|Jon Rahm to Win The Masters||20/1||Bet365|
|Rickie Fowler to Win PGA Championship||22/1||Paddy Power|
Bookmakers already have odds on all 2019's biggest golf tournaments, so while everyone's still dreaming, it's time to dig into that betting and find the best 5 golf bets for 2019.
When taking an ante-post price on any golf betting market, you are not just asking yourself whether the player in question has the capacity to win the event in question, but also whether grabbing the current odds offers potential value. In the case of Jon Rahm in The Masters 2019 at Augusta National the answer to both questions is yes.
First of all, he has shown a fondness for the Augusta National test. There is more to his game than big-hitting: he possesses a long, high carry, takes aggressive lines and is a fearless putter at his best.
He was three shots off the leader at halfway on debut in 2017 and improved that to finish fourth last year when he was a genuine final round challenger. He faced adversity during his Ryder Cup debut last September and overcoming it should hold him in good stead.
Adding to that, he likes the early season events. He’s a past winner at two of the January stop-offs (the Desert Classic and Farmers Insurance Open) and has been second at both the Tournament of Champions and the WGC-Mexico Championship. If he repeats much of that, the 20/1 offered by Bet365 on Jon Rahm to win The Masters might go fast.
What’s it going to take for eight-time top five finisher Rickie Fowler to win a major? How about turning 30, which he did shortly before Christmas?
Some will poo-poo the idea of a landmark birthday acting as a conscious or sub-conscious shock to the system, they might also mock the notion that the raucous New York galleries will help him, but he’s on record as saying it’s fun playing with loud crowds - and wins in New York and Boston back that up.
Moreover Bethpage Black, which hosts the first PGA Championship to be played in May, is where he led heading into the final round of the 2016 Barclays tournament. He’s 20/1 to win the PGA Championship with Paddy Power.
A return to Pebble Beach for the US Open in 2019 will mean plenty of attention on Tiger Woods, who won the 2000 US Open there by the small matter of 15 strokes. He’s around the 10/1 mark in the betting this time, but I’m going to instead put forward a slightly left-field name: Alex Noren.
Superb on the European Tour in 2016 and 2017 he turned that into solid form on the PGA Tour last year. He also finally showed his class in a WGC event (third in the Match Play) and he was a stubborn winner of his singles point in the Ryder Cup, refusing to be distracted from the task in hand, as the fans and his team-mates celebrated the match win.
He narrowly missed out on a first PGA Tour win on the Californian cliff-tops at Torrey Pines last year and he’ll also be ruing a missed major opportunity at Carnoustie last summer, when sixth heading into the final round. He’s 66/1 in the US Open betting with Bet365.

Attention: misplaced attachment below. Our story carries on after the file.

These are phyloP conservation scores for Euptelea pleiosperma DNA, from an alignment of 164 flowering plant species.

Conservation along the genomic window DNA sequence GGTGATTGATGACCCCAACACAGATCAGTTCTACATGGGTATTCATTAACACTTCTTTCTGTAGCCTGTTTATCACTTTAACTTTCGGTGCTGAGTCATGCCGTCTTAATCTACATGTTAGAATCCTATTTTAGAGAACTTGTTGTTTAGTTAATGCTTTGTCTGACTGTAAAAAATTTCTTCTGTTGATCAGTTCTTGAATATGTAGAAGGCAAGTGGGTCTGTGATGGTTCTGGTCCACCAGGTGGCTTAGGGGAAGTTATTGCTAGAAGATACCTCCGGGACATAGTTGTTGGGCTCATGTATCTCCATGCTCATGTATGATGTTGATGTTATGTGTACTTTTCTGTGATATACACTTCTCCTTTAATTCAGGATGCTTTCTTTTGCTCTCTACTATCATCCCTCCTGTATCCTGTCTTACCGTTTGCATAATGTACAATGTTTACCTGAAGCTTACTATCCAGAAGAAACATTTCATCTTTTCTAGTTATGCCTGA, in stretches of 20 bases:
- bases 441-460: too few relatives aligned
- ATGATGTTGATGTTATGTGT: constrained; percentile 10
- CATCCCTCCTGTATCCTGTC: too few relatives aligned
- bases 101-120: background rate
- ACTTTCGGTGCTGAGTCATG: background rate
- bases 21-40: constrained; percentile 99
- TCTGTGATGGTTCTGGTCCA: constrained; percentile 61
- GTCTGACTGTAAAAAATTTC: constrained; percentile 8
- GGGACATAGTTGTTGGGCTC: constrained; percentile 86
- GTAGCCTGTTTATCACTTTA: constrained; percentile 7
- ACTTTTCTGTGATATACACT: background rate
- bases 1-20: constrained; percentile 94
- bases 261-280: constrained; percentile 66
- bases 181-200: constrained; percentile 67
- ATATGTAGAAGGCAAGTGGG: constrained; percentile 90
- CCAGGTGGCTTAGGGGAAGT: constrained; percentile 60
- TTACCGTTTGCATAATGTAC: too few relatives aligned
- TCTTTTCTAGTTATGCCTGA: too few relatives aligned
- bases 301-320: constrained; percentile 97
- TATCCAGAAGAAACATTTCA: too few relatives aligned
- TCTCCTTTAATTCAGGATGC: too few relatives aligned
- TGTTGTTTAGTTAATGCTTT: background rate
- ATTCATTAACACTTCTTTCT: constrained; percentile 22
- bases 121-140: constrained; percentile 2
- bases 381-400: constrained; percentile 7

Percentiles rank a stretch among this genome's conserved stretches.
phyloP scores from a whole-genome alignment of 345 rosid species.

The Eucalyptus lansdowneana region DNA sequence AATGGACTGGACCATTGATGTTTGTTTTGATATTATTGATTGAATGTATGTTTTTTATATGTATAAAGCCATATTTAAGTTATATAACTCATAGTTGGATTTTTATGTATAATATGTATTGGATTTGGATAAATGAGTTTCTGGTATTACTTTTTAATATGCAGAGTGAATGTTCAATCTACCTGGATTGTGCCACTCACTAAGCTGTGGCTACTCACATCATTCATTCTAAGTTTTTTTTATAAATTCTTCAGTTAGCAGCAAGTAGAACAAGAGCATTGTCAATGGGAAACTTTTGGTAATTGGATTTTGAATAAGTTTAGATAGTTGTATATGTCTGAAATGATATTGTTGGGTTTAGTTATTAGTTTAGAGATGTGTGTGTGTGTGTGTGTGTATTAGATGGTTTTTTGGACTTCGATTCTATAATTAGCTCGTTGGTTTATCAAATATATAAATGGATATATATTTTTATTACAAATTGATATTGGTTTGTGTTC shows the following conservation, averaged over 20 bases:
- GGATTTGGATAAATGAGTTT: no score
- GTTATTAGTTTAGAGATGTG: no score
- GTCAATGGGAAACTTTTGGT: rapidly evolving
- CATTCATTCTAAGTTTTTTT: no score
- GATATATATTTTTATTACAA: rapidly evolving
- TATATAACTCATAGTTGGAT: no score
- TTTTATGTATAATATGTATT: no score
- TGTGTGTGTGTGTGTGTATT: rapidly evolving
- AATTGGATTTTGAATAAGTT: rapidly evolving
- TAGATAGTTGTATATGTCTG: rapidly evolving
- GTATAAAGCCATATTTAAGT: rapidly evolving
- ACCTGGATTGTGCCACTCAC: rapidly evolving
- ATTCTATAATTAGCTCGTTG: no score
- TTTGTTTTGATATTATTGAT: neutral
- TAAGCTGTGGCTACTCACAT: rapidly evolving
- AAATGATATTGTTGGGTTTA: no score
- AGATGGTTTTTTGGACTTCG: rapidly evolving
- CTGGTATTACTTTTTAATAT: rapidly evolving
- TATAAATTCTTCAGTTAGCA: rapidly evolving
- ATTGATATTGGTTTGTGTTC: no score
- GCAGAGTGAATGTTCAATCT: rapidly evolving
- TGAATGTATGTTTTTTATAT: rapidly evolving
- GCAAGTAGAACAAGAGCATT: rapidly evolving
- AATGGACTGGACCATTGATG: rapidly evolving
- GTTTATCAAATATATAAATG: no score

The career of Shane Lowry was launched by a remarkable week at the Irish Open, when he claimed the title whilst still an amateur. The dunes of County Louth had seen nothing like it, as 10s of 1000s of locals scurried into position, despite appalling weather, to cheer their hero down every fairway.
When The Open comes around this July, its host Royal Portrush has the chance of witnessing a very similar scene, so what chance he repeats his role as the main man?
His links pedigree is without question, he’s a WGC winner and also boasts experience of leading a major championship at the weekend, when finishing second at the 2016 US Open.
Currently available at three figures in The Open betting (100/1 with Ladbrokes) it won’t take much in the way of good results for those odds to come tumbling. He’s well capable of doing just that, and he won’t lack for motivation in a special year for Irish golfers.
Taking place at Gleneagles in September, there is every chance that the Solheim Cup will be the biggest and most popular running of this biennial event this side of the Atlantic.
The Europeans tasted victory in 2011 and 2013, and they should have – and would have – won again in 2015, but for a stubborn Suzann Pettersen. She was correct to be irked by Alison Lee’s assumption of a gimme, but overlooked the implications of making her pay a (short-term) price. Rather than correct a wrong, the Europeans instead transformed the Americans from a defeated rabble into a righteous gang of warriors.
Team USA backed that up with another win at home in 2017, but there’s very little to fear for the home side in 2019, and in fact plenty to be excited about, not least the prospect of Georgia Hall, Charley Hull and newcomer Bronte Law leading the challenge on home shores. Odds of 7/4 about a European Solheim Cup victory is value with 888 Sport.